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Keeping the Faith

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For many, Covid-19 has redefined, or at least called into question, what it might mean to be a 'practising Christian'. With so many of the church's communal activities on hold, Sunday worship is not the only activity to move online during the coronavirus pandemic. Across the Circuit, a number of house groups – small weekday gatherings for prayer and Bible study that normally meet in people's homes – have continued to meet virtually, while further groups have been formed, largely as a response to the restrictions.

One group is hosted by Chris Warren from Central Methodist Church in Chesterfield. Recently, his fortnightly group has been studying the parables of Jesus, using a popular book "Jesus through Middle Eastern Eyes" by the theologian Kenneth E Bailey. Chris comments that this foray into the historical and cultural context of the parables has been a very enjoyable and edifying journey and recommends the study of a theme or strand of scripture as a fruitful and complementary alternative to the sequential reading of the Bible.

This, though, is exactly what Revd Sean Adair is doing with his study of the book of Acts, a narrative which makes a lot of sense if it is tackled from beginning to end. Taking a chapter at a time, this group has been following the story of the early church and the missionary journeys of Paul which set in motion the spread of Christianity throughout the Roman world. An informal talk covering the chapter in question goes out live on Facebook each week, as well as for participants on Zoom. Afterwards there is time to discuss, reflect and ask questions.

As it happens, Will Nightingale's group is also studying Acts and he also makes time to pose a recurring question: "Where have you seen God in the past week?" This may have become a fashionable question among local Methodists recently, but perhaps also a good one. Will characterises his group as providing an opportunity for those who may already be 'mature' Christians to grow and develop in their faith, but also it is a place for those with little or no background in faith to learn more. And that must surely be a feature common to just about any Bible study group.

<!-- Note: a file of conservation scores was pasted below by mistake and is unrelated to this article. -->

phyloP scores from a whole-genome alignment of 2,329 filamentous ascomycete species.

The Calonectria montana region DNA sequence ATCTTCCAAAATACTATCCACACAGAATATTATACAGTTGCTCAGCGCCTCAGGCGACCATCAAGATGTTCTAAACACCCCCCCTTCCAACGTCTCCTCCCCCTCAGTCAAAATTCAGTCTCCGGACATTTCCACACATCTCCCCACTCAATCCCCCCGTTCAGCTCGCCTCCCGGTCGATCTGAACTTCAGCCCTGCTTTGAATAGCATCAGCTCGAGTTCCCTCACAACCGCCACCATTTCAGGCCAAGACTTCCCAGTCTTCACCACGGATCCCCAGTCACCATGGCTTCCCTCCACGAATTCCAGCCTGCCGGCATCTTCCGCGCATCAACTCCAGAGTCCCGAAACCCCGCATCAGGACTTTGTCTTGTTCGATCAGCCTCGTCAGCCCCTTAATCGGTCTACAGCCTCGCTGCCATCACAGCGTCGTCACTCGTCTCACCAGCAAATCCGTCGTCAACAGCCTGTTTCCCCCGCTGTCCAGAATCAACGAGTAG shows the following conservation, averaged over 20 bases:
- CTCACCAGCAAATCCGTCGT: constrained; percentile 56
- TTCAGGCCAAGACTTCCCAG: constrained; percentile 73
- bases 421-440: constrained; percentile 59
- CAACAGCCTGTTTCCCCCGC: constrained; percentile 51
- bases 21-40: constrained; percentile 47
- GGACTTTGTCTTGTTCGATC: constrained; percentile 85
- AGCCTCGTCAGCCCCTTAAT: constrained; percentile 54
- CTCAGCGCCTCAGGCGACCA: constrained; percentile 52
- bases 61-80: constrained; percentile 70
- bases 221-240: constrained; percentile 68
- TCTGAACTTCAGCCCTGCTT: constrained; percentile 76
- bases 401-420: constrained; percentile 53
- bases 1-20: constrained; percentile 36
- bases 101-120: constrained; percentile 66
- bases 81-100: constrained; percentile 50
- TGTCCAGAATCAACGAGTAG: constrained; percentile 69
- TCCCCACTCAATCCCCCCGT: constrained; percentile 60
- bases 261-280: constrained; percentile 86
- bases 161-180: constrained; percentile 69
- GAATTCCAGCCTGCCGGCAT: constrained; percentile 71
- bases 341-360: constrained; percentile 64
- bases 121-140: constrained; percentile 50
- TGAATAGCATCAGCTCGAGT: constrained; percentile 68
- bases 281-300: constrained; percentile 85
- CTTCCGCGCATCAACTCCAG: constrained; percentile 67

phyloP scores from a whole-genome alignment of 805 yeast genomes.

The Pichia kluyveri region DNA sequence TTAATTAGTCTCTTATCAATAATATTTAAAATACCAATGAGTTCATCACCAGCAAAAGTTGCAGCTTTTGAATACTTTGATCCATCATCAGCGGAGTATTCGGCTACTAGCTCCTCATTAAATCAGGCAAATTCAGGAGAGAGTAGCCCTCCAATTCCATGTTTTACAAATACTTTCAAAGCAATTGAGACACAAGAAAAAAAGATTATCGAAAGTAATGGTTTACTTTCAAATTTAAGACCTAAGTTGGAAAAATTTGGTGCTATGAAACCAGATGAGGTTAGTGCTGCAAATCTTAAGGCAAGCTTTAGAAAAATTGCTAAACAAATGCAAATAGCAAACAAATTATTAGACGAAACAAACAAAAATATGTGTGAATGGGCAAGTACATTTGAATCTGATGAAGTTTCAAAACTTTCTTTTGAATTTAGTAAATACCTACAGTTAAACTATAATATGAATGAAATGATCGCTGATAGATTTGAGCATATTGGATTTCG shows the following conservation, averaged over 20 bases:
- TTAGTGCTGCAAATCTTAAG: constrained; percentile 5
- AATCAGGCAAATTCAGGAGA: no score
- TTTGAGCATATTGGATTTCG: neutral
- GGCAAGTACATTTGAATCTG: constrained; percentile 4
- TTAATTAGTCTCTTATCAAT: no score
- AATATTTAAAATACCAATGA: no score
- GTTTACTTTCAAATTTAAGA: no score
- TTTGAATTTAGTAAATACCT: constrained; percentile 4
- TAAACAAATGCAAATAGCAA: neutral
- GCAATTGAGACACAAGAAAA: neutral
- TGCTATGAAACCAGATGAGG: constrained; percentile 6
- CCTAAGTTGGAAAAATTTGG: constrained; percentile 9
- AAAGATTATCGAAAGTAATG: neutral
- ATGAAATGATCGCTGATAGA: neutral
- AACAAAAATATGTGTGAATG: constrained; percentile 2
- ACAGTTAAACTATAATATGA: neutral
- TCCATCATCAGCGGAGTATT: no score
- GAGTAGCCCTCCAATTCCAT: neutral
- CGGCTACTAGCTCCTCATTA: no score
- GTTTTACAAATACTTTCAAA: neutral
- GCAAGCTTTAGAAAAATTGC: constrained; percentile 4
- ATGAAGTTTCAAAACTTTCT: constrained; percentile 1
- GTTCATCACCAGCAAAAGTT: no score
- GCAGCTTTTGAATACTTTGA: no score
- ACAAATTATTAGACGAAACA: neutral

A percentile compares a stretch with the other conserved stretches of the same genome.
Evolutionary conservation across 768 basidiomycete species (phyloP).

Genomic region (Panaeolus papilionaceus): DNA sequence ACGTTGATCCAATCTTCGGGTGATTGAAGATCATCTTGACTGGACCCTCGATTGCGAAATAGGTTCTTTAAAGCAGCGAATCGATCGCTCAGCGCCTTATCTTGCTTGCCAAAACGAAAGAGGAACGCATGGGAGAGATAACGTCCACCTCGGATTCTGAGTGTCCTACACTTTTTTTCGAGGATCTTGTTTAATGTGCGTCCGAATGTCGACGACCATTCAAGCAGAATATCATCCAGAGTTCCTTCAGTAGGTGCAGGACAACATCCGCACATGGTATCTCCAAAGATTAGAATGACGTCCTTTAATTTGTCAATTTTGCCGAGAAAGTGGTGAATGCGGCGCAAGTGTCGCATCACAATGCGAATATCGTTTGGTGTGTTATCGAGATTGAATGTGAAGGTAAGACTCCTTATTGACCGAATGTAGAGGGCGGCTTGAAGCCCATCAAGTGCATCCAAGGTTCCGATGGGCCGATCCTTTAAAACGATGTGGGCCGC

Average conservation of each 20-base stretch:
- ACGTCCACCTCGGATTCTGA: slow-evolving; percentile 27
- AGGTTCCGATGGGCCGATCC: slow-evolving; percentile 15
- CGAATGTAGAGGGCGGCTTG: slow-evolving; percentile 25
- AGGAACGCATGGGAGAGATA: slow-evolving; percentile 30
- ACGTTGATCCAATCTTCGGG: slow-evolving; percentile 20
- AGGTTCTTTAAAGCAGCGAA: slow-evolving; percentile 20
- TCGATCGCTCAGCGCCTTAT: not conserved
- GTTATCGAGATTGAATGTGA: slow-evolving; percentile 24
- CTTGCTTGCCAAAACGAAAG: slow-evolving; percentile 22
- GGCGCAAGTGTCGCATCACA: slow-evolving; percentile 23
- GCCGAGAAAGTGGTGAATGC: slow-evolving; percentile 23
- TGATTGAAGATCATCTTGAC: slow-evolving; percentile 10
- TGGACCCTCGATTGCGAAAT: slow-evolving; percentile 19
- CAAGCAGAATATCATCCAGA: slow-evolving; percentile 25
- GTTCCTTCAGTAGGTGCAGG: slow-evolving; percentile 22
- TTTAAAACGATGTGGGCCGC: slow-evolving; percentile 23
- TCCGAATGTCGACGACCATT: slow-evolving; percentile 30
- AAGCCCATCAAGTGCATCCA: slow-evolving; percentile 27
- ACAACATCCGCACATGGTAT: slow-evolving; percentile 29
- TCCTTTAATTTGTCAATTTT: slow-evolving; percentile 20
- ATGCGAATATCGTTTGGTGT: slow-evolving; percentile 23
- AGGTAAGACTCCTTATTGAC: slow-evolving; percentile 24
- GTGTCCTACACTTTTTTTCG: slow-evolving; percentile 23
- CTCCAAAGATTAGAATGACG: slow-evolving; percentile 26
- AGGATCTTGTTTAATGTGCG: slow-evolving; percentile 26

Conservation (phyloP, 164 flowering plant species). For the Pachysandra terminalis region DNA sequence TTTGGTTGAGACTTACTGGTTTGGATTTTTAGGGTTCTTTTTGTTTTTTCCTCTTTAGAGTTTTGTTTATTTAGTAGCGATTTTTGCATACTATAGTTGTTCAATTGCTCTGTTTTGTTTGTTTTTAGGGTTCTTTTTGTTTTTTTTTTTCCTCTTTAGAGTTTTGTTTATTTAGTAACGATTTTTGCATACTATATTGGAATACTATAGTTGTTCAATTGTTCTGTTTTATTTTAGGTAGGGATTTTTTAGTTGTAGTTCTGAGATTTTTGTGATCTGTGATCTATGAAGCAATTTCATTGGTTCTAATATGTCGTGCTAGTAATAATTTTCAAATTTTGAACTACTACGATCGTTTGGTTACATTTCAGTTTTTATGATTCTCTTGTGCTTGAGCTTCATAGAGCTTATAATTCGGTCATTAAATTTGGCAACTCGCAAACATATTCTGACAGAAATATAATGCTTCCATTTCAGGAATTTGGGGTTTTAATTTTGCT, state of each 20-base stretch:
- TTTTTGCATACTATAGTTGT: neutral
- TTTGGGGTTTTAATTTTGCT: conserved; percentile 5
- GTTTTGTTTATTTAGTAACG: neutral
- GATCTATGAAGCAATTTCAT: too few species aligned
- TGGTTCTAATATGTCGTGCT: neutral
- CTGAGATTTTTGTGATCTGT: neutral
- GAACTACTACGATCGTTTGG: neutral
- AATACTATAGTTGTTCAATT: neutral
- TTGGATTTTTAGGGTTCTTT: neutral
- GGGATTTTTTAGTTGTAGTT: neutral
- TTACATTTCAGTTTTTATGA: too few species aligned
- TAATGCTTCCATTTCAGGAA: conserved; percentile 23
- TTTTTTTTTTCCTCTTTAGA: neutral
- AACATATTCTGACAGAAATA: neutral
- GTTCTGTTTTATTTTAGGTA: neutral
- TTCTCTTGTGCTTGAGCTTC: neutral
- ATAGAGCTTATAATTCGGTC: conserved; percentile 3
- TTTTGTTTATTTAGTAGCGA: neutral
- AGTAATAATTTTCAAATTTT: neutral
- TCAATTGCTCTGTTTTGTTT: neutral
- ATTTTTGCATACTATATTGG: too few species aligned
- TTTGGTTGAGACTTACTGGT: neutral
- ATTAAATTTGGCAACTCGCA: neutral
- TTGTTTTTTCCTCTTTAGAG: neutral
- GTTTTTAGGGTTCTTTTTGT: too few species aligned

Meanwhile a group originating at Bolsover Methodist Church operates by setting a little homework before the meeting. Bible passages are circulated on Monday mornings together with questions ready for discussion over Zoom or WhatsApp later in the week. Angela Woodhead, one of the group's members explains that the group has been going for five years and its activities have in the past extended to include outings and social evenings. They are looking forward to a Chinese takeaway when restrictions allow, she says.

The small groups mentioned here are not an exhaustive list, but they do illustrate that besides Sunday worship, there is a need and a desire for smaller, more intimate, and often informal opportunities to discuss and share faith, to study the Bible and – most importantly – to consider the relationship between faith and everyday life. Whilst some groups are led by ministers, others are simply spontaneous groupings of Christians and perhaps also those who would consider themselves non-committal, coming together for something more than just social contact, although that is important, especially when the whole of society is suffering from lockdown.

If anything, the pandemic has driven to a heightened degree the need to connect, to support, and to share. Many Methodist Churches sustain a culture of small groups, which has its origins in the class meetings that go back to the founding principles of John Wesley. He would perhaps have approved had he known that 250 years into the future, Christians would in a time of great difficulty still meet like this, but online.

Details of Methodist groups currently meeting online are on the Study and Learn page.

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